A few logistical notes:  there were more than 500 athletes registered  (either solo or as part of a two-, four-, six- or eight-person relay), and to avoid congestion, each team selected a date and time to run. The event started Friday morning and continued through Sunday, and although Flat Feet Social Club originally signed up for the “graveyard” shift from 6-9:30 a.m. on Saturday, we ultimately ran at 9:30 a.m. (We also considered the Friday evening shift from 8 p.m. to midnight, but one of our members had a work commitment.) For the relay division, each person could run a total of three times, so we decided to break up the individual workload into 20 loops, 20 loops, and 10 loops.  And during the race itself, each runner wore a bib and affixed a timing chip to their ankle (á la triathlon), and there was an exchange zone sectioned off with cones. There were timing mats at the start and end of the exchange zone that registered who was running and their split.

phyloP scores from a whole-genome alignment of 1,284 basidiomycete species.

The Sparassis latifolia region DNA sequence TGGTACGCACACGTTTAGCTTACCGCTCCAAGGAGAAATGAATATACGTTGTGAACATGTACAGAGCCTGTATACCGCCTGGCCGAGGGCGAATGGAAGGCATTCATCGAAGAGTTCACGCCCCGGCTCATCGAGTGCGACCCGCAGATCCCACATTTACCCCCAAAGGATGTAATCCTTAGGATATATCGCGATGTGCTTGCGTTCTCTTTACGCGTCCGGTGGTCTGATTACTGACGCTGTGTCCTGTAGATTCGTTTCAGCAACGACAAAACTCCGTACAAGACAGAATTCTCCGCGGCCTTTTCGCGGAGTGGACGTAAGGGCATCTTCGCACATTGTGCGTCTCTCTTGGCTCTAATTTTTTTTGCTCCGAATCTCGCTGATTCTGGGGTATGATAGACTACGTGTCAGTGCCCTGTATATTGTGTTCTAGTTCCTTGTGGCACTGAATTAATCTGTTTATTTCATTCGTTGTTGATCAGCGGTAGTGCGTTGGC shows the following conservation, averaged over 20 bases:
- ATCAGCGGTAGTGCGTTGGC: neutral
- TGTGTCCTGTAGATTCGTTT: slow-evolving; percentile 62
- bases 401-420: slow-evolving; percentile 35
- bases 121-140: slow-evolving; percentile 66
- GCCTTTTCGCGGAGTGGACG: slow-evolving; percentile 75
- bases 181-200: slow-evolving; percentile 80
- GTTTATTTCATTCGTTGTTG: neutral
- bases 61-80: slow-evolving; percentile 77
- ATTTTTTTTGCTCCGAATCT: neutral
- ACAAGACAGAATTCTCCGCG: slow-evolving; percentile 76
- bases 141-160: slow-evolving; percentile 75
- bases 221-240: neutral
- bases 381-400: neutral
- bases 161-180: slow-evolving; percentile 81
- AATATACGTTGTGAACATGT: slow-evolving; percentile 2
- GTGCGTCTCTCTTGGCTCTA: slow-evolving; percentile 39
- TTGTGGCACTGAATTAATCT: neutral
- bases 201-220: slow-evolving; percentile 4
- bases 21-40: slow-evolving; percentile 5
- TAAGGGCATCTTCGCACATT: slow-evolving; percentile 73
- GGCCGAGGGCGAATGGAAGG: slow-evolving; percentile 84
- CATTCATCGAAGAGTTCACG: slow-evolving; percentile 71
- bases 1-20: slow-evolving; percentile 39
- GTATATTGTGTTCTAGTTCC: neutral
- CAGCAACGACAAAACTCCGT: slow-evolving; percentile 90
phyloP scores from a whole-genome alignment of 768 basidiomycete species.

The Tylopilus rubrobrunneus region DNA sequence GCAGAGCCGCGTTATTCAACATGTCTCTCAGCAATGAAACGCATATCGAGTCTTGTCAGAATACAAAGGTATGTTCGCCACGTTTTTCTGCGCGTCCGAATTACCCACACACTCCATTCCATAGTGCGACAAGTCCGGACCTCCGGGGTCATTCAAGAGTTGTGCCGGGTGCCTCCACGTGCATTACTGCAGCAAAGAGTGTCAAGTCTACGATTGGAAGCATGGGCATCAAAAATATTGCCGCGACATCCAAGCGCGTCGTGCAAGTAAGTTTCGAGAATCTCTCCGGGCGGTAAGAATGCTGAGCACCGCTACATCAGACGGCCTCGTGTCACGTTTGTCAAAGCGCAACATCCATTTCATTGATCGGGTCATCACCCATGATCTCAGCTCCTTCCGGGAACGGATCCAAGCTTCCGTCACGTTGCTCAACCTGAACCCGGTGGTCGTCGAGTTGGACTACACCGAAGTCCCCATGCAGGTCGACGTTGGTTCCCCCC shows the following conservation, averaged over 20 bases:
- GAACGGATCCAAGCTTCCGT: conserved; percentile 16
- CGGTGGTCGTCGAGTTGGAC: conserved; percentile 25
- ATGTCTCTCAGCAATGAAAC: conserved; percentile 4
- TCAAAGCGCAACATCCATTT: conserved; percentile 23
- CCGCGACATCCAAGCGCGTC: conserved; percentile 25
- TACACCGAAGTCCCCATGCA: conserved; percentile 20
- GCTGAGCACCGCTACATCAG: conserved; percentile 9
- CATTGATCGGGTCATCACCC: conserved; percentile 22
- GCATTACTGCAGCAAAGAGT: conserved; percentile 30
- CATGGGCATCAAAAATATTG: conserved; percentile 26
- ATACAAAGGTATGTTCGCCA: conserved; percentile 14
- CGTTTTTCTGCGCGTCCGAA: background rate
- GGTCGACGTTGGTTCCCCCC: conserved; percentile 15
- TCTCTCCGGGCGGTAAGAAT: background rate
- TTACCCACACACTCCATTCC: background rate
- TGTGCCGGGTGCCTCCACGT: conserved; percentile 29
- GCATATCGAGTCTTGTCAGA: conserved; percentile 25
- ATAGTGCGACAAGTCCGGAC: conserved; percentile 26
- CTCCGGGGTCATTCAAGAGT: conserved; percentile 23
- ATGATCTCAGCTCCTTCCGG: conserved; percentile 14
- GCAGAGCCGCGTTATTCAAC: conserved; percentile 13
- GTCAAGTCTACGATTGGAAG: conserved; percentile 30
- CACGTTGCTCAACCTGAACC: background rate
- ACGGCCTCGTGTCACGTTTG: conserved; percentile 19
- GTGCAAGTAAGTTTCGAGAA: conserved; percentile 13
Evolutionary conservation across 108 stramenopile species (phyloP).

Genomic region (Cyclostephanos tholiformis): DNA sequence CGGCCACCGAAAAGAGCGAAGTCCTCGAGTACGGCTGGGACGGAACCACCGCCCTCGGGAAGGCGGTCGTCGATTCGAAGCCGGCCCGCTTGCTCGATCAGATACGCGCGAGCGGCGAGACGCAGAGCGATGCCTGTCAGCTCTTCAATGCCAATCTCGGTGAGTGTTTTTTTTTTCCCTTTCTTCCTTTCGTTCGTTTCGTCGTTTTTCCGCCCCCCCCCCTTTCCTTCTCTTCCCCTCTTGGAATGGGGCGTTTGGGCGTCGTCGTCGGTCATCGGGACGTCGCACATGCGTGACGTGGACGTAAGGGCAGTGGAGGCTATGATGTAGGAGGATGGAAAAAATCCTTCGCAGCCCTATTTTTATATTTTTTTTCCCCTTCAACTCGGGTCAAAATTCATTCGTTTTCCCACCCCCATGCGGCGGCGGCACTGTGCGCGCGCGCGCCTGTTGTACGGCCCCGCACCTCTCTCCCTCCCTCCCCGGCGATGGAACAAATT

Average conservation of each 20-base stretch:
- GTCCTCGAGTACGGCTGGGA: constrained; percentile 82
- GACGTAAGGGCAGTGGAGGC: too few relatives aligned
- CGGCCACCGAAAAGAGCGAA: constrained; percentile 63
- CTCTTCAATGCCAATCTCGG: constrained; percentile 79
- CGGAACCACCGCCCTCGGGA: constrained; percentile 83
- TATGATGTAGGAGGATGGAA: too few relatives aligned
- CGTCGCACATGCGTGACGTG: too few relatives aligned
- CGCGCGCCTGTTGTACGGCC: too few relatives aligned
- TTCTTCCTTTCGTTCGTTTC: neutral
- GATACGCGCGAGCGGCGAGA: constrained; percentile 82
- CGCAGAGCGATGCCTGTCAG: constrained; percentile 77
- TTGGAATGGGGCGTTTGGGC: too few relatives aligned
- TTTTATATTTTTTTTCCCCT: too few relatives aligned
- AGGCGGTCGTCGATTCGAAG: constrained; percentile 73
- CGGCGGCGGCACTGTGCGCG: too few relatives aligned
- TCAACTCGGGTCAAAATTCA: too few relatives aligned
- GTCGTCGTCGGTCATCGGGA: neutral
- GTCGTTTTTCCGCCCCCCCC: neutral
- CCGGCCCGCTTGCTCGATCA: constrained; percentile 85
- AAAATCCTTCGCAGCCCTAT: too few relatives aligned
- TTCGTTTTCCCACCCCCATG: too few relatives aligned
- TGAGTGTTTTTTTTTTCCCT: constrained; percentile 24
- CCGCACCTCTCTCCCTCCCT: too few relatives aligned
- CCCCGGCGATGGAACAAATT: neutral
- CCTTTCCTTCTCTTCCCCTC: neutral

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It felt weird to be wearing a timing chip and not have a bunch of swimming and cycling gear with me too.

All right. I could write a play-by-play of every loop or mile or leg, but instead, I’ll share a few takeaways that made the experience memorable.

The DJ was on point.  If you have 18 or so relay teams running in a circle for hours on end, then the music has to keep everyone pumped.  There were a lot of top-40 tunes, but one of my favorite moments was when Tom Petty’s “Running Down a Dream” played. During my high school basketball days, that song was our theme song during sectionals. I loved remembering those times, and I also loved how I was running, and Tom Petty was singing about running down dreams.